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JohannaPomeray wrote a review...



This is a brilliant piece. Please hold on to it. The imagery is potent, the diction is spot-on, the narrative is golden. I would love to see this as a series some day. I have little criticism, so I'll just dissect the piece here so I an show you all the things you did right. Firstly, NAUTICAL IMAGERY <3 ohmygoodness boats, and anchors, and schooners and moons and the sea. Nautical imagery is most often associated with being lost or disconnected, and you use that to the fullest here. I don't think the speaker has any clue where they are, and I certainly don't. This idea also implies an interrupted journey, a quest that was halted by accident ( or some greater force intervenes? Fate is also very big with sea-scenes ). The Odyssey comes to mind, as well as 'O captain, My captain' ( you should read both if you haven't ). The last one in particular is brought up in the idea of the wounded sailor. The text constantly references healing and decay- interesting parallel. 'grandpa's sail' sort of suggests a further history to this 'boat', as if it is part of a cycle this family undertakes. The image of the anchor over the moon as a chandelier ' if it does not rust' is again this idea of possible decay over time. I love 'Silver is antiseptic- cobwebs are not' ; this comparison that really confuses but compels me is emblematic of the whole piece. You have a gift for juxtaposition that I think you should run with - your instinct to put seemingly disparate images together is marvelous, but it functions beyond the immediate 'shock' factor and asks me to attempt to read more into it. The thread of comforting the other sailor/partner/lover is incredible. The apologetic, almost appeasing tone really opens up multiple interpretations of the relationship between the speaker and this other. What has happened to the other, why are they in need of treatment? The bit about the fog frightening you both is magnificent, it seems like the narrator trying to relate to the 'other' in some way. The use of 'please' over and over again adds to this quiet desperation that the speaker seems to feel, which is perfect. The ending with the wharf being both and hands breadth and a whole sea away is exactly what we needed- the question of the ultimate salvation of these two characters is addressed, but left completely ambiguous. Who is this other voice? Which is correct? It reminds me of the story of the two patients in the hospital room, and the one by the window tells the other everything they see, until the other patient moves to the window and finds that outside is only a wall. It's a lovely portrait of someone attempting to accommodate what seems to be a very dire situation, yet it is full of fanciful imagination and dream-like images. The issues are very real, yet the solutions seem increasingly fantastic. I love that dichotomy. Is the speaker delusional? In what way? Is the crises real? How much of it? Everything is up in the air ( Including the supposed boat, maybe ) and I love what that allows me to do as a reader. Also, good on you for never confirming we are on a boat. It has just enough of the jargon to put us there but just enough obscurity to leave us wandering. All in all, a marvelous piece, i'd say. I look forward to seeing more from you soon!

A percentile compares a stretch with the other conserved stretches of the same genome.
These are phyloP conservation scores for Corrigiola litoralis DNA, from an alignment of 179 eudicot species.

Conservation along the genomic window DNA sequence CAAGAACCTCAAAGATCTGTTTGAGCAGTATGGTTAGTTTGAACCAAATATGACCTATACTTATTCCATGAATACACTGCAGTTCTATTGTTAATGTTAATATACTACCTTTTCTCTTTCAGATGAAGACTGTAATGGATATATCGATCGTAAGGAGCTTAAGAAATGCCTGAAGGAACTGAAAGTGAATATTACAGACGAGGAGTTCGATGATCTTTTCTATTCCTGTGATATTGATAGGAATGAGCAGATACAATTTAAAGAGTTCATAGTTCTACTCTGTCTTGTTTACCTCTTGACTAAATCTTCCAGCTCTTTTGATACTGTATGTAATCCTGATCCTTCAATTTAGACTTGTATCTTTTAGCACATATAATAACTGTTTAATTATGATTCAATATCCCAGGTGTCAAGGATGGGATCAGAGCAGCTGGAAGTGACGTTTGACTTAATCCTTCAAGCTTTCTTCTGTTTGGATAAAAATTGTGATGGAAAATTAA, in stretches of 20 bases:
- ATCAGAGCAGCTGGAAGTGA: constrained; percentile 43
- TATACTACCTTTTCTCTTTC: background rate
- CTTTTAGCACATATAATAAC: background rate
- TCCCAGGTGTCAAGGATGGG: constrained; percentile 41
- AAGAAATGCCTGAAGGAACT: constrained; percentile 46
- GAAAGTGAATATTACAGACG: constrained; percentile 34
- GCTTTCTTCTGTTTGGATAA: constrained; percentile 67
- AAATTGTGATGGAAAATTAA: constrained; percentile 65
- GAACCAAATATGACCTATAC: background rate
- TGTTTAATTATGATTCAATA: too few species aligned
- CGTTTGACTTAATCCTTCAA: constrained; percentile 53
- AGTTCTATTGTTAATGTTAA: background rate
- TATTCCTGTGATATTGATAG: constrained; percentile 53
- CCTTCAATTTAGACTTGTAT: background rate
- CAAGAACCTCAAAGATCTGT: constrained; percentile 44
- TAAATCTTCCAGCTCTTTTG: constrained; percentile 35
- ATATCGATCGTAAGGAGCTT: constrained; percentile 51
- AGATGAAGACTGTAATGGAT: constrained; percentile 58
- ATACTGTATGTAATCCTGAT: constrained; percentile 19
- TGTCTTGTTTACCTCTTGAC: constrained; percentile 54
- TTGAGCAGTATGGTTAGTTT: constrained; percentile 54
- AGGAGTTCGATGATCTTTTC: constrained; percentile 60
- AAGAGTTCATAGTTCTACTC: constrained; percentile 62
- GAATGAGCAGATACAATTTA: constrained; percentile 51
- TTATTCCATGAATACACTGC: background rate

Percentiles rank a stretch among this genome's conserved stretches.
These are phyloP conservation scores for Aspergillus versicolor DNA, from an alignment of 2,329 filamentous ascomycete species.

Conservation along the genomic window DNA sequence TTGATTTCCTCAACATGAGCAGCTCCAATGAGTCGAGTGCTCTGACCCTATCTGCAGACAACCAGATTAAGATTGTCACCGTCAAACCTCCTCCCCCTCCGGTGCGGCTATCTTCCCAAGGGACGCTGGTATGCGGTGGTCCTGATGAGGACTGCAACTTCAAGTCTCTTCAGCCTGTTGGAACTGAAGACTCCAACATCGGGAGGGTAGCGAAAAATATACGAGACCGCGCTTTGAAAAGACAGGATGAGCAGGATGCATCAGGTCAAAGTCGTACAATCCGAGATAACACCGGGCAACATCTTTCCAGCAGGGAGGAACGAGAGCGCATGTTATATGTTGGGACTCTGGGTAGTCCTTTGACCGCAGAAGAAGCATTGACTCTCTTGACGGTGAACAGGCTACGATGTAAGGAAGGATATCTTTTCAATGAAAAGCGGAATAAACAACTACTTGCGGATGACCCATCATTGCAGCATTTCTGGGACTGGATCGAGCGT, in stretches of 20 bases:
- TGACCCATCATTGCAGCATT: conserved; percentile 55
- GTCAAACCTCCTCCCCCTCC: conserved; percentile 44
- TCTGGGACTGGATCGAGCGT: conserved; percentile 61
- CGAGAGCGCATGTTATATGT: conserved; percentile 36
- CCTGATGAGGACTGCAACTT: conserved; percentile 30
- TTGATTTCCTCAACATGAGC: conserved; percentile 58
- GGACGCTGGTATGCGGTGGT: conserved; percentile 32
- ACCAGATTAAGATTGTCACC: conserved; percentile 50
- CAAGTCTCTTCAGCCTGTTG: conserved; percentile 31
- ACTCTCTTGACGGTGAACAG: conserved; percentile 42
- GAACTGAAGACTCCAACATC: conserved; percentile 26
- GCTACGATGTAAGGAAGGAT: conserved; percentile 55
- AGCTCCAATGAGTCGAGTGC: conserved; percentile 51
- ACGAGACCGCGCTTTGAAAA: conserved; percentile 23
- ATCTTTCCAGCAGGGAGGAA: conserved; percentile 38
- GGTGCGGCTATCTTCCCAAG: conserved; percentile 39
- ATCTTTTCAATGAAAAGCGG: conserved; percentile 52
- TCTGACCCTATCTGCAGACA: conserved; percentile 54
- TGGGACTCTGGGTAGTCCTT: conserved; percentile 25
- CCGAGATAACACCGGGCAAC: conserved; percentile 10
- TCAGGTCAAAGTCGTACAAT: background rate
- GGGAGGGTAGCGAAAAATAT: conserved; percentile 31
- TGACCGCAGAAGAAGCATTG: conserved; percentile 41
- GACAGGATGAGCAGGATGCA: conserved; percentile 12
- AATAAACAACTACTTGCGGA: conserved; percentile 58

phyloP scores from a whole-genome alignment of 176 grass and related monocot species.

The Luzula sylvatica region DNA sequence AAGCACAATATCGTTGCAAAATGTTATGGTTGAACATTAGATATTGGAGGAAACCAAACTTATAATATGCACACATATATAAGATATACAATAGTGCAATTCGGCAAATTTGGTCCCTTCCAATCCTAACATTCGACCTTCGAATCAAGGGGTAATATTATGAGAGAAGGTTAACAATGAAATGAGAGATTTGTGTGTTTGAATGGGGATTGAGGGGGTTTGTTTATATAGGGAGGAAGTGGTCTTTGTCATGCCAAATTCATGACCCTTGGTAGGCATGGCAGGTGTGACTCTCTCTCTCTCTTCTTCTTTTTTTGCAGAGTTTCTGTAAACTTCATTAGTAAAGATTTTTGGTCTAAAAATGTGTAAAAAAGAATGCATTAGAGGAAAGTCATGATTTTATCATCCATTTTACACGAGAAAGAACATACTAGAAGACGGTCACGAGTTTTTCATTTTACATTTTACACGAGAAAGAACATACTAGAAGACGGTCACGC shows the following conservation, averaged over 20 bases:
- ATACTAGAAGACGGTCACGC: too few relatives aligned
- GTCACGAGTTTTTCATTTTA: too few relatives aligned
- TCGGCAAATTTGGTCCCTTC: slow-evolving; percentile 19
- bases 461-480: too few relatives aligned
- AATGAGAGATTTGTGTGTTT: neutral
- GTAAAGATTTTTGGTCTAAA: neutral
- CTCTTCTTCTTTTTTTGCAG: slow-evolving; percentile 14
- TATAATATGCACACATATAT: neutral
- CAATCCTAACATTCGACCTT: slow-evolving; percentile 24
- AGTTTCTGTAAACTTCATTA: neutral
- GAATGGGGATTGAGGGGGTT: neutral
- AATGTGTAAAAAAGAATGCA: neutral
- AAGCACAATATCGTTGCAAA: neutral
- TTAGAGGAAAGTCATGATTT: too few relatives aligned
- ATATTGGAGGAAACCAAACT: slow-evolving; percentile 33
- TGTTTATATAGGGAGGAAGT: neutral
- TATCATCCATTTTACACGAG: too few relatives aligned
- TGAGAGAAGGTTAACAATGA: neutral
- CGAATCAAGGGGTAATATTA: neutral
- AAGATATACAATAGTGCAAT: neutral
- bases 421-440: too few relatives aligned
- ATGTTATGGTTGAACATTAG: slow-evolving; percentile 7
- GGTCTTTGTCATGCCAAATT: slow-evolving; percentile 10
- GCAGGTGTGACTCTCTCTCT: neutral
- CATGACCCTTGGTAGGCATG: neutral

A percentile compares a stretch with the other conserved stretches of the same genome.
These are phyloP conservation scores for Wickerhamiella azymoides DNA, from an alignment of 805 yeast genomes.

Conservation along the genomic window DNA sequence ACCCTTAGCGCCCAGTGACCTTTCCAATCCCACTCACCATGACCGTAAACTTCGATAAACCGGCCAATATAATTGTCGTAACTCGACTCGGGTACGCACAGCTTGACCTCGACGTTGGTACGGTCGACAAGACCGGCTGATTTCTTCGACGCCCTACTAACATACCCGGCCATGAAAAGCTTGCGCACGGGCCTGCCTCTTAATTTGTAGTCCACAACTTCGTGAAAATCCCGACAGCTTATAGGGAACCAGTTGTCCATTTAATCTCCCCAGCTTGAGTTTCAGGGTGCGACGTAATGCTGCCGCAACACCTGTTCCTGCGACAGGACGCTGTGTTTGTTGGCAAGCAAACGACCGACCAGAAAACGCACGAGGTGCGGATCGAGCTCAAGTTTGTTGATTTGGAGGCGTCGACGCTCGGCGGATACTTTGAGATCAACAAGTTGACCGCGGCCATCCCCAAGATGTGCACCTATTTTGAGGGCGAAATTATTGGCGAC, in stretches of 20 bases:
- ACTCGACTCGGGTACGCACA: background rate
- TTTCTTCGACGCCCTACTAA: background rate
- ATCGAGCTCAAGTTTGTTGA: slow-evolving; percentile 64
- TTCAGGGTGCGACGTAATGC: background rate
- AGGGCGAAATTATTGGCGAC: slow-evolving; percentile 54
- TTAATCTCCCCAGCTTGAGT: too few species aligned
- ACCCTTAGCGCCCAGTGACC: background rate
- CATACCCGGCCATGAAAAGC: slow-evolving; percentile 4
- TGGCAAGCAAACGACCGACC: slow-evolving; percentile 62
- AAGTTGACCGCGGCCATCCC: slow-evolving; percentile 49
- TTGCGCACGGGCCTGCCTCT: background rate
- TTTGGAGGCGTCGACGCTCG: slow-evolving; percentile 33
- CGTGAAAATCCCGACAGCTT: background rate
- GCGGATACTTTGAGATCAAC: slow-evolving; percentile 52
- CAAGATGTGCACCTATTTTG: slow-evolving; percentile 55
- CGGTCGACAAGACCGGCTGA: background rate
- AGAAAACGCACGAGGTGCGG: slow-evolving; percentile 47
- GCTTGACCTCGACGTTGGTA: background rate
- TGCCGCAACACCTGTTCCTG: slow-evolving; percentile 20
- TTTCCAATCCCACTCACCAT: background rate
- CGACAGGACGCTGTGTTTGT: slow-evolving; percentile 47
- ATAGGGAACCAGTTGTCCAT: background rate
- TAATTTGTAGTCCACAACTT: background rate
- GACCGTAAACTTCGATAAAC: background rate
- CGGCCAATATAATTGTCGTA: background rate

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( also, your use of line and enjambment is perfect! It breaks up the phrases like the waves of the sea on a shore, and leaves me guessing just long enough. Im kind of in love with this piece and theres a lot to say. Sorry for all of the words :P )



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Sun Mar 08, 2015 7:55 am
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NoirChocolat wrote a review...



Hi Pompadour!

Whoah! I would say. That is deep. This is 'deep'. Okay, I won't deny the fact that I had to read it twice to somehow connect with what this poem means. I don't know if we reached an understanding. But from what I learned, is this some kind of 'dream' that was to remain a dream? I mean the words used were somehow describing that the 'person' telling the poem has a feeling of satisfaction but not contentment. I don't know. I, myself, am confused with what I am saying. [hahaha]

The things I noticed was somehow the form of how it was written was somehow not organized. Though, maybe you 'intentionally' did this or what?

Anyways, I like poems that make me wonder how they are formed. For me, they're a special kind of art. I don't know if you would agree with me though. But keep up the good work.

+NoirChocolat